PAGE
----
You may have heard of Signal, or seen the Signal icon in your phone’s respective App Store. But what is it? This well-built, open-source, and peer-reviewed app for your phone and computer can send and receive text messages and multimedia messages, group texts, handle phone calls for you, and more!

But this isn’t your grandma’s messaging app. There is something specific about it that makes the free app worthy of mention, and recommendation:


Ah, privacy. It used to be something we all had. However, with the rapid growth of a connected and online world, most people enjoy significantly less privacy than they previously did. Websites track you, apps send data about you to their developers, your purchase history, search history, web browsing history, and so much more is bought and sold by businesses around the world in an effort to better advertise to you — or accomplish more nefarious objectives. So…Signal?

Signal offers privacy that other messaging applications do not. Any phone calls or messages sent from a Signal user to another Signal user are end-to-end encrypted, making them very difficult for unwanted listeners/viewers to access. Beyond that, you can rest assured your data isn’t being collected and sold to the highest bidder since the only data Signal retains about its users is:

  • Unix timestamps for when each account was created
  • the date that each account last connected to the Signal service

You can read more about the data they store, and also examples of data they have provided when previously subpoenaed in this article.

Photo from CNBC

Signal provides a variety of optional features that we’ve seen claim popularity on other platforms (that are definitely tracking you and selling your data) such as:

  • Group messaging
  • Stickers, emojis, GIFs, and other animated graphics
  • Disappearing messages
  • Typing icon/notifications and other chat-like features
  • Customizable conversations and notifications per-conversation
  • Voice and video calls — including group video calls
  • Registering with your phone number instead of creating a complicated account
  • No cellular service required when sending between Signal users as long as you have WiFi (think like iMessage or Facebook Messenger, both of which may invade your privacy, especially given their companies’ history with data and privacy issues)

…and all of it can be encrypted and completely private. If all your contacts aren’t on Signal yet, that’s okay; it won’t get in the way of communicating with them. Signal handles regular unencrypted text, multimedia, and group messages just a quickly and elegantly as Signal messages.

Funded by grants and donations, open-source, peer-reviewed and audited, Signal is a best bet in maintaining your privacy while communicating.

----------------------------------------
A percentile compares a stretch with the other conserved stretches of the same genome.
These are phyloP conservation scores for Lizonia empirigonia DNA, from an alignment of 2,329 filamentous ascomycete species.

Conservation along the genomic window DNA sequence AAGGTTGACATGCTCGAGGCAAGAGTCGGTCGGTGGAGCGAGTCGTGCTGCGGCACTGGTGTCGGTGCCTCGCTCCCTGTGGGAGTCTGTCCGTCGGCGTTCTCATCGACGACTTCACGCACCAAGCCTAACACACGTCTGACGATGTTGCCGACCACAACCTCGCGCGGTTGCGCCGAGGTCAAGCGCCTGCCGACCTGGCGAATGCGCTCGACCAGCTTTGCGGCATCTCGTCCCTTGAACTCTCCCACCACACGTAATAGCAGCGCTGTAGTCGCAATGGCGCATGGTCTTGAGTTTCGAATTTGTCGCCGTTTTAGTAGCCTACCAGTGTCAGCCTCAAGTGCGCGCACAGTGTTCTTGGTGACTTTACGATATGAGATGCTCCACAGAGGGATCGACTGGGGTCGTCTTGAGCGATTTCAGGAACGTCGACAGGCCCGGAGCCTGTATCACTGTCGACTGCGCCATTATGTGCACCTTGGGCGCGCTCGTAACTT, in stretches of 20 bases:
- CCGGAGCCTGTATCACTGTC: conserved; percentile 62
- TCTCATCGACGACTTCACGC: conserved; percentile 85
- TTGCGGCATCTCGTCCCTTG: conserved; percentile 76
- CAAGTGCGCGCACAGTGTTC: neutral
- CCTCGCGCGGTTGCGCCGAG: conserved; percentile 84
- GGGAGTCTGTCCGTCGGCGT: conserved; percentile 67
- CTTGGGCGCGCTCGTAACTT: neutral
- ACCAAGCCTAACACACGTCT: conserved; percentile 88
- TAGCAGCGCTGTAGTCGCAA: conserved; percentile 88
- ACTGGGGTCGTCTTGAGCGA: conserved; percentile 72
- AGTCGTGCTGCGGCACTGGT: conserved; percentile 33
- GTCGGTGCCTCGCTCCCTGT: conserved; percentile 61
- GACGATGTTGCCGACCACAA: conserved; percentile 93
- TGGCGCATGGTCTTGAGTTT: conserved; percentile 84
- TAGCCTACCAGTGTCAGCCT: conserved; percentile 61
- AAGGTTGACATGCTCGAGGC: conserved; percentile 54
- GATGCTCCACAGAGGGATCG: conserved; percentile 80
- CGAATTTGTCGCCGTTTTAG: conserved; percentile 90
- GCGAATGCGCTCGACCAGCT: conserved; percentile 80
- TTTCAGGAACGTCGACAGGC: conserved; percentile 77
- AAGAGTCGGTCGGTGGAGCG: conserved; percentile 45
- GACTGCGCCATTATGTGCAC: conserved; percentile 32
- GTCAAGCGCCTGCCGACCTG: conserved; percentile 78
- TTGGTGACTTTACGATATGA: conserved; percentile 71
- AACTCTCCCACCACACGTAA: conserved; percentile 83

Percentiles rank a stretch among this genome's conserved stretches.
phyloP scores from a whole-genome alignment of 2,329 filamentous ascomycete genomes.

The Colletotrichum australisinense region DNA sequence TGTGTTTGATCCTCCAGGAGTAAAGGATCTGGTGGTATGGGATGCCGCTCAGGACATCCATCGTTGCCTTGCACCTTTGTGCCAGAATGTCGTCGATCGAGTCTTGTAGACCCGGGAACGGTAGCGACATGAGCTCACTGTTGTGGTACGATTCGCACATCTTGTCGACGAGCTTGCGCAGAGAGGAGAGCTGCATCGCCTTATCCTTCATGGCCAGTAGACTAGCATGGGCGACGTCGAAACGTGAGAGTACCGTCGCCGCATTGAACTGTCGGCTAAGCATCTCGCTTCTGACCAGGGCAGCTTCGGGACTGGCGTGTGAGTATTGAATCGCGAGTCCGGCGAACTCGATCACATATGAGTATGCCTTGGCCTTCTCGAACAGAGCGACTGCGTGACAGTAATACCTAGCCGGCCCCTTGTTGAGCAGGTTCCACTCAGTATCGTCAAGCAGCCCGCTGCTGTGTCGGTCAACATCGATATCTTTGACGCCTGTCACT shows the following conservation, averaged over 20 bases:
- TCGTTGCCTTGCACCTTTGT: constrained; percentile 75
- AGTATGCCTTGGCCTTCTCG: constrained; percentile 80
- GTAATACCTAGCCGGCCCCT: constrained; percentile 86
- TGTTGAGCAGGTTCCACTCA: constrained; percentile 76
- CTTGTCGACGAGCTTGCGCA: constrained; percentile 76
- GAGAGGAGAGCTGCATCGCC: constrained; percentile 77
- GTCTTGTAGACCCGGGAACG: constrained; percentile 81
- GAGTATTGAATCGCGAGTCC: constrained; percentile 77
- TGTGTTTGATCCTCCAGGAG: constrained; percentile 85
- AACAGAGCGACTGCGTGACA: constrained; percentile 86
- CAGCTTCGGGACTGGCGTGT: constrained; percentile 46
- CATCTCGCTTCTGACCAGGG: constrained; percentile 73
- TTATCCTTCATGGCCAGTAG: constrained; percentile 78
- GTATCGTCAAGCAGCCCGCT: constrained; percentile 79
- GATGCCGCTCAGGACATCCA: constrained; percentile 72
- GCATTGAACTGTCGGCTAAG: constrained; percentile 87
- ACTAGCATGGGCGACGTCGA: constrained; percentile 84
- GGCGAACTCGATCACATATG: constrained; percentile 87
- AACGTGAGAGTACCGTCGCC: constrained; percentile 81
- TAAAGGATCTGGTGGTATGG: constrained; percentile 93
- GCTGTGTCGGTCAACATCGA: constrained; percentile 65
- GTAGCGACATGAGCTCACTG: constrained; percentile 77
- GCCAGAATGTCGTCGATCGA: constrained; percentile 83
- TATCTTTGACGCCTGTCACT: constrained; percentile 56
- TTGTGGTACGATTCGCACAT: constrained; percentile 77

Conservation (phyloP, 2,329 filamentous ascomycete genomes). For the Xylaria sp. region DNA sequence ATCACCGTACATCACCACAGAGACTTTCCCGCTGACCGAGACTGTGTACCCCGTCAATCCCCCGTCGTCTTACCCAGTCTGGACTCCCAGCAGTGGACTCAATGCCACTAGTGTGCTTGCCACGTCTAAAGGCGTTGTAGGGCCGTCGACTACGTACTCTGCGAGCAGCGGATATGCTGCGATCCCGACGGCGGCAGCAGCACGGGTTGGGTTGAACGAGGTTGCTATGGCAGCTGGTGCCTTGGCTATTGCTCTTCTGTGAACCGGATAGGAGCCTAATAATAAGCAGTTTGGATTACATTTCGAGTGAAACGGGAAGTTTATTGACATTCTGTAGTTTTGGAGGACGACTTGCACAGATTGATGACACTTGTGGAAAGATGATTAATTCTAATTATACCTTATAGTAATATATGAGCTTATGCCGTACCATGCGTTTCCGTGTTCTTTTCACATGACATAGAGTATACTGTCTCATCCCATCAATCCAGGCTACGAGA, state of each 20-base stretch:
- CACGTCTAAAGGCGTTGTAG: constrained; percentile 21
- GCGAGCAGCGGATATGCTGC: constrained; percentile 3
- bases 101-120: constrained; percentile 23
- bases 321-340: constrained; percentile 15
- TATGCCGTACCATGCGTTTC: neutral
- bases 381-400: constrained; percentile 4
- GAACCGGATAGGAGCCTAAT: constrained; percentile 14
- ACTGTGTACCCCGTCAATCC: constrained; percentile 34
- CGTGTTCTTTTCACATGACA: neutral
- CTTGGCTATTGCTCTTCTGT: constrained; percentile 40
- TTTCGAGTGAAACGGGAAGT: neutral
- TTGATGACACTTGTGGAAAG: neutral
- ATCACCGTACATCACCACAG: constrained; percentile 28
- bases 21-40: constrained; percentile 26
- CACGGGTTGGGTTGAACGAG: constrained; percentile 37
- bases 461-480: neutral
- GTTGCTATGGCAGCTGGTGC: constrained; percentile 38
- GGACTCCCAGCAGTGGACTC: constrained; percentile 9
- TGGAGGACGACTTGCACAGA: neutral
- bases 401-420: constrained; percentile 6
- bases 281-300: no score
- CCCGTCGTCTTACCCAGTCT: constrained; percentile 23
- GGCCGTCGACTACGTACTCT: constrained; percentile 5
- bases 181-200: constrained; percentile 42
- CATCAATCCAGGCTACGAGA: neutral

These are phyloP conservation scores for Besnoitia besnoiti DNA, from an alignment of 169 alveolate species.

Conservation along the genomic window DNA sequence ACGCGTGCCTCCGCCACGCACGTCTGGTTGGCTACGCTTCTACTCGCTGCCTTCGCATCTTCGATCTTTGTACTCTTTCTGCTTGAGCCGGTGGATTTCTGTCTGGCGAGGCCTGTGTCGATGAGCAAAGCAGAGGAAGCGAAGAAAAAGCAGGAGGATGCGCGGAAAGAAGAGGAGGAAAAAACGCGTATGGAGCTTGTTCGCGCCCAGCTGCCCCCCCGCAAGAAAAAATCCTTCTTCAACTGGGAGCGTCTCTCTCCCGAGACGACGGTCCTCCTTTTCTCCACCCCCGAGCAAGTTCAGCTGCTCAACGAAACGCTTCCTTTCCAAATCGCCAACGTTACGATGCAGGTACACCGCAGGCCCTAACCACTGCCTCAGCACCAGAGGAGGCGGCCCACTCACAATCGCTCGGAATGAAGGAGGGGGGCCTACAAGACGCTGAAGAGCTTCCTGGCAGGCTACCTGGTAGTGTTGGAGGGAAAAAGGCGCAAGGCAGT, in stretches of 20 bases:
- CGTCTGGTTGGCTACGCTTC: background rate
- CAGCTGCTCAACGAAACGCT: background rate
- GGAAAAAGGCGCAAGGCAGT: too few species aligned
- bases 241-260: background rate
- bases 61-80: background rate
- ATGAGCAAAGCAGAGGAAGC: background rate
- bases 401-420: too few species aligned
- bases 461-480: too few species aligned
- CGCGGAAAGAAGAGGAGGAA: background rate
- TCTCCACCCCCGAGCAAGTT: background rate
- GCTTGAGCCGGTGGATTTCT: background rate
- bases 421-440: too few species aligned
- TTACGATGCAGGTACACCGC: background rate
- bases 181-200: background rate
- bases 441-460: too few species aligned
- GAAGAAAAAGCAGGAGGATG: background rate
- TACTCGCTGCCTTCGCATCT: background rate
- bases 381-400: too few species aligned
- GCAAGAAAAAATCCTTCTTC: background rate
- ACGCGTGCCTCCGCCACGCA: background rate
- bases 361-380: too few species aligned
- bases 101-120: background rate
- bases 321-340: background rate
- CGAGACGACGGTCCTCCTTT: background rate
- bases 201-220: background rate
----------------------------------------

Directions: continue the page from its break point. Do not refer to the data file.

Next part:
You can get Signal for your device at these links as of date this article was published:

Android | iOS | Windows | macOS | Debian-based Linux Distributions

Give it a try! Getting started and using Signal is fast, simple, and secure. A best of all, it’s both private and free. Join me on Signal today! If you’re already a Signal user, or decide to try it, leave a comment below with your thoughts on the encrypted messaging service, what you like or don’t like, as well as any thoughts you have on the privacy issues surrounding our online world.

This article is not sponsored by Signal or any of their affiliates.

Featured image from dnaindia.com.

Print Server using Windows Server Core


Many administrators are always looking for ways to simplify the required management of their environments, save on overhead, resources, etc. With the advent of Windows PowerShell and it growing to be a commonplace administrator utility in Windows environments, simple systems such as print servers no longer really require a full-fledged graphical user interface. Print servers are prime candidates to be hosted on the CLI-based Windows Server Core variant of Windows Server, especially where they are so easily managed through remote PowerShell. In this brief article, we’ll take a quick look at spinning up a core print server and some of the options available for administering the new server.

Spinning up your machine

Whether you are using traditional hardware for your server (a rackmount server, blade server,tower server/desktop PC) or a virtualized environment, you’ll first need to actually install Windows Server Core on your machine. For my environment, I spun up a virtual machine in my Proxmox virtual environment, but many may be using VMware, Hyper-V, or other solutions which will work perfectly fine.

Adding the features and roles to the server